Housesitters and my food

@botvot, come and stay here, you can do my shopping! Although I don’t mind too much, just when husband wants to ‘help’! :roll_eyes:

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I wouldn’t eat someone’s food unless they invite me to. That’s just me though, others might act differently. However, if I get a list of things I shouldn’t eat, I don’t feel very welcome or appreciated. It happened to me once and it wasn’t a good sit, not just for that reason.
I think the best thing for you as a pet owner is to openly discuss this when you talk to potential pet sitters. Lots of people who have posted here seem perfectly happy to never touch your food, drink or even ice cubes. :wink:

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No, it wasn’t perishable. I told them they could use anything that was perishable and they did, which is great. It’s the various things they used (and a plate that they broke but didn’t tell me about) that sort of got under my skin. And I have revised my Welcome Pack to detail what is and is not OK to use in the kitchen and pantry. :slight_smile:

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Of the 20+ sits we have had to date every HO has shown us their (generally very well stocked) larders, fridges, cupboards and gardens and said to use absolutely anything. We always ask what if anything they would not want us to use and apart from perhaps very expensive champagne or spirits they have said nothing.

On some repeat sits now we are finding they are insisting we use more and even going one step further and leaving out wine as realising that we are not helping ourselves! We have had very generous hosts that even stocked up the fridge with food for us for the whole sit as they were so grateful for taking care of their pet with special needs and another left us lots of wine and special treats as they had 5 large dogs. Many hosts have cooked a meal or taken us out or left a meal for us to cook the first night if they weren’t staying. We then reciprocate - if we are staying the night they get back we cook a meal for us all and if not then we leave a meal for them. We always make sure that we leave them basics for their return too and depending on what needs using up from the fridge or garden we will usually leave them a cake and homemade bread as I love to bake.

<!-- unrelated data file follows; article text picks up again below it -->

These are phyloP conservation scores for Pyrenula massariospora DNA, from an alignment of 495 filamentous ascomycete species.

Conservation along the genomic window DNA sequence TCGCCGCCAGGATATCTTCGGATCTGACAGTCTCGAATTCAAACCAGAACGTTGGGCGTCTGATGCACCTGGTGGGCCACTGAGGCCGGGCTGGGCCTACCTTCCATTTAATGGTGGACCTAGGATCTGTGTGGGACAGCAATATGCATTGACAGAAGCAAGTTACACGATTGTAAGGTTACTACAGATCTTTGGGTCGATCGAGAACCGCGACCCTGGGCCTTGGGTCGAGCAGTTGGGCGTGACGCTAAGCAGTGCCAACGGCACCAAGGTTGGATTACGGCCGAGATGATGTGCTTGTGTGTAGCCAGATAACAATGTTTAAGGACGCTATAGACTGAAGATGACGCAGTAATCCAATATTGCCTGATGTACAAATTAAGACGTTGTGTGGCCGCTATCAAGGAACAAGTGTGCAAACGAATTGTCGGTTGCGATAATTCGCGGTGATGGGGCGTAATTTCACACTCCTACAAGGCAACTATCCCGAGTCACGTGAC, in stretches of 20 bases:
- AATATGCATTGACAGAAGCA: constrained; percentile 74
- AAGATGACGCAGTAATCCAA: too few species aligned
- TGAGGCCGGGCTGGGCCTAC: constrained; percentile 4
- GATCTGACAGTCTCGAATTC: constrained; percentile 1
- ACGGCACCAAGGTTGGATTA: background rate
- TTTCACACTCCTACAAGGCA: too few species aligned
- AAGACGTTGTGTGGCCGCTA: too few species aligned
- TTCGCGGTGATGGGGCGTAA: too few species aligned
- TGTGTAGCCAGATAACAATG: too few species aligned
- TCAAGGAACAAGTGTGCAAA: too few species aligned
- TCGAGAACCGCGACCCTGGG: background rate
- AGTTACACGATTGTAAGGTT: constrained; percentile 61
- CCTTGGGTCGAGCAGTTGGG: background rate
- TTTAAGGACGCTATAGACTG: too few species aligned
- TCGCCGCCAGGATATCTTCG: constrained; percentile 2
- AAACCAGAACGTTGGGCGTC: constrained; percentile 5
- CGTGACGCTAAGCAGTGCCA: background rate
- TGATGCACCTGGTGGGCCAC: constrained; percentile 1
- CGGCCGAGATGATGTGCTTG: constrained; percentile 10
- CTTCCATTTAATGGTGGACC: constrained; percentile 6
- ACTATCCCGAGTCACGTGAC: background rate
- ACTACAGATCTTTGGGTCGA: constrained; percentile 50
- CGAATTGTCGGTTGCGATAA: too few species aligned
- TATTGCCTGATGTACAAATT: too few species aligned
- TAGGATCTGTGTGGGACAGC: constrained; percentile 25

Essentially if they appreciate us and say thanks by their generosity then we reciprocate. Kindness makes the world a better place. Every one of our hosts has been so grateful to avoid both the cost and (often) stress of kennels for their pets they really do want us to make ourselves at home and use their provisions as appropriate. (We don’t take the p@** and do shop as well :smiling_face:). Just waiting on the pear cake coming out of the oven :yum:


I sometimes do take food from hosts but one day before I leave I go shopping and replace everything. Also mostly I make food or cake before I leave as a thank you and small compensation for the spices, washing liquid ect i have used. I dont see it as granted to eat lots of food at peoples house. I prefer a good review instead of some money that i have saved by eating peoples food :smiley:


I think that the empty jar was a petty move, but otherwise, nope, just the homeowner in this case. I would not accept a sit where I was expected not to eat the food in the home.

It’s possible that it was a petty move.
It’s also possible that other stuff from the fridge was used afterwards, and the jar got pushed back and forgotten by putting more recently used stuff in front of it.
It’s also possible that they put the empty jar back so that you knew it was empty and not just “missing”, spending time to look for it.
So often I see malice attributed as a motive, when different habits, ignorance or carelessness are more likely.

As HO, we say to our sitters, use what you like, let us know if something runs out so we can restock.

As sitters, we tend not to use HO stuff unless specifically invited, but we do keep an eye on perishables, and discard things which have gone off, or likely to go off before HO get home.


hard same.
On my third sit and enjoying their food
this host actuallly ASKED me what snacks i liked.

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i don’t think you are being petty. There should be spoken understanding between owner and sitter about what is up for grabs. Staples and condiments I consider up for grabs but ask that the sitters make a list of what they finish up.

Was there whiskey in that jar?

Friday feeling started already @pietkuip ?? :flushed::wink:

HOs have said to me eat anything left in the fridge and perishables (it goes in the bin otherwise), which I take to mean don’t eat store cupboard food which is fair enough. Others have said please help yourself to anything, which is lovely but I don’t often do, except for herbs etc. One of the first things I do after settling in is do a food shop, after taking a look in the fridge first! :grin: